The 750-square-foot store brings the brand’s exquisite craftsmanship to a non-Chinese audience. “I think it’s important that we share the China of today not just with the Chinese, but with the rest of the world, too. The people of Paris are very sensitive to quality, poetry, culture, beauty and love. We are looking for a place to share this culture with an audience that is receptive to all of this,” said Jiang Qiong Er, Shang Xia’s CEO and artistic director.
To celebrate the opening, a temporary exhibition gallery with demonstrations by the brand’s craftsmen is set up in a neighboring building. Shang Xia’s artisans make up its backbone: a permanent team, aided by a panel of 30 historians and museum curators, is retained to locate practitioners of rare Chinese crafts that were feared to be lost during China’s Cultural Revolution. The intricate production processes mean that 50 people in China are waiting for a $5,300 porcelain tea set that serves sixteen. It takes about two months to make one set.
Jiang said that finding artisans has not been as hard as making them evolve and, “embrace contemporary design to create modern functional objects.” She hopes to find new young candidates to train in ancient arts, although she fears that the youth culture prefers jobs were skills can be learned in a day – like at bars and restaurants – as opposed to in artisanal workshops, where it can take a year to learn to weave bamboo thread.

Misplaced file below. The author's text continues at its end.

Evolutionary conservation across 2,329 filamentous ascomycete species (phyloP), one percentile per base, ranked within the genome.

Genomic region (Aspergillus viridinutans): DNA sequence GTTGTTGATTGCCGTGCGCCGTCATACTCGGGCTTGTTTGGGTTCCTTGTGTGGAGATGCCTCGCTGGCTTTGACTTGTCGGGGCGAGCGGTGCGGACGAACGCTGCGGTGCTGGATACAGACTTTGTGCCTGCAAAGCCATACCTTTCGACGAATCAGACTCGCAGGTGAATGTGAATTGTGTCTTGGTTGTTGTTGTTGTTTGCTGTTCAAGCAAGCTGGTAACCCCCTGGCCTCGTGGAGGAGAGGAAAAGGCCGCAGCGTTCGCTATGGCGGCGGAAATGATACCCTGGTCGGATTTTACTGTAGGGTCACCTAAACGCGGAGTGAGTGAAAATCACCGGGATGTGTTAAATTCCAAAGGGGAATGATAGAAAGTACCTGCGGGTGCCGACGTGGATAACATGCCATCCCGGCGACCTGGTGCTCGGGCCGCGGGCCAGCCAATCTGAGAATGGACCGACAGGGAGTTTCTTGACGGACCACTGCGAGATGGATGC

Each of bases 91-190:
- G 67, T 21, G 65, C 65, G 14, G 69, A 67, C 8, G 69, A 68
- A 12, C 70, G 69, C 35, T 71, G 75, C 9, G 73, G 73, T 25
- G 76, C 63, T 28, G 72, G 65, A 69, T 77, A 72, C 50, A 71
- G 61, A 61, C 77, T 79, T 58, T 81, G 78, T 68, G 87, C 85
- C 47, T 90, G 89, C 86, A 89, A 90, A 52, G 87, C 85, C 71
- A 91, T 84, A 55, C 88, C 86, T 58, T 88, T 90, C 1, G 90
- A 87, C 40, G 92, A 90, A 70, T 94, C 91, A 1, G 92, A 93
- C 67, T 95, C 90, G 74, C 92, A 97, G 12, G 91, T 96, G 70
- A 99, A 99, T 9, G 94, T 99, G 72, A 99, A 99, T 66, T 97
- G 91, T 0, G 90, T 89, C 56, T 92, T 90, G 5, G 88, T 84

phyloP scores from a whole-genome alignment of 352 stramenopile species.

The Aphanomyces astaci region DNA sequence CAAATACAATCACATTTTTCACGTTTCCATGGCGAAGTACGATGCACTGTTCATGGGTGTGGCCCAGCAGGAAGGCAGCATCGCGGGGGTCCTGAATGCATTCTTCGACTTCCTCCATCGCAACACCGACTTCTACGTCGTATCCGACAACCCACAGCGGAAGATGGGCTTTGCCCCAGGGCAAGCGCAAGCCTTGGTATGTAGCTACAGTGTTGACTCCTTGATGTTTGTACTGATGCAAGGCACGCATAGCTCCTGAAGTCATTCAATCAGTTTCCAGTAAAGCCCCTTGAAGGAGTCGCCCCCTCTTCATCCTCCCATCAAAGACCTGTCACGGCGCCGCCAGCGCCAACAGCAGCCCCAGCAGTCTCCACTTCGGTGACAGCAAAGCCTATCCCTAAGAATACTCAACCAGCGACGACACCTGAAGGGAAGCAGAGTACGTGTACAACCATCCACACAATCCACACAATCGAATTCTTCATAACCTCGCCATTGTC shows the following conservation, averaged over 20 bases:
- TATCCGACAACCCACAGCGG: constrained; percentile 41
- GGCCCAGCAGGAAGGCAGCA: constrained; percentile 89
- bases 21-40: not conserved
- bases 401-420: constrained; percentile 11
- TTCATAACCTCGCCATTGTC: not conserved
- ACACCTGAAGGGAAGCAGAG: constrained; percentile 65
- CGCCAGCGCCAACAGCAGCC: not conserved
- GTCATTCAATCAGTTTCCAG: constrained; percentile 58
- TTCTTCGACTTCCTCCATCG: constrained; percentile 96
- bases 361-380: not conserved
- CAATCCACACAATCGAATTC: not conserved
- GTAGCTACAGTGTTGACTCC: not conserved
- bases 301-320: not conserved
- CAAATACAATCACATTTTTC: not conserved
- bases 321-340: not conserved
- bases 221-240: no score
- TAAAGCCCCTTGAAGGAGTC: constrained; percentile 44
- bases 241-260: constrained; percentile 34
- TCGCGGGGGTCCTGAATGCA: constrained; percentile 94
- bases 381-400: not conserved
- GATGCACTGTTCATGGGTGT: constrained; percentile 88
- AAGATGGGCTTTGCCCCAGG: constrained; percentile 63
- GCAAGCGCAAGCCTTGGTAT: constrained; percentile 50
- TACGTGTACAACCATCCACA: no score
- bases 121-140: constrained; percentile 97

“The real challenge is to create a development system so that our craftsmen can grow at the same pace as us,” Jiang said. “I prefer to go slowly. We are trying to do everything as well as possible, and we are just starting out. We need time to learn and evolve. We are really not worried about becoming huge.”
The Paris store, like the products it sells, reflects a great deal of care and attention. Designed by Japanese architect Kengo Kuma, the curved store is divided by delicate porcelain screens into three sections: accessories, where you can find a gold charm bracelet for 6,450 euro ($8,550); ready-to-wear, featuring a seamless black cashmere coat that goes for 4,600 euro ($6,100); and a home wares section, offering rare zitan wood furniture and eggshell china.
Shang Xia will move its original store, in Shanghai, to a bigger location in October 2014, after four years in the first location. It will also maintain its current Beijing location. The brand does not have additional plans to expand globally. Since it launched in 2008, Hermes has spent an average of 10 million euros ($13 million) per year on Shang Xia. Jiang said the brand currently makes less than 10 million euros annually and aims to break even within the next two or three years.
photo credit: shang xia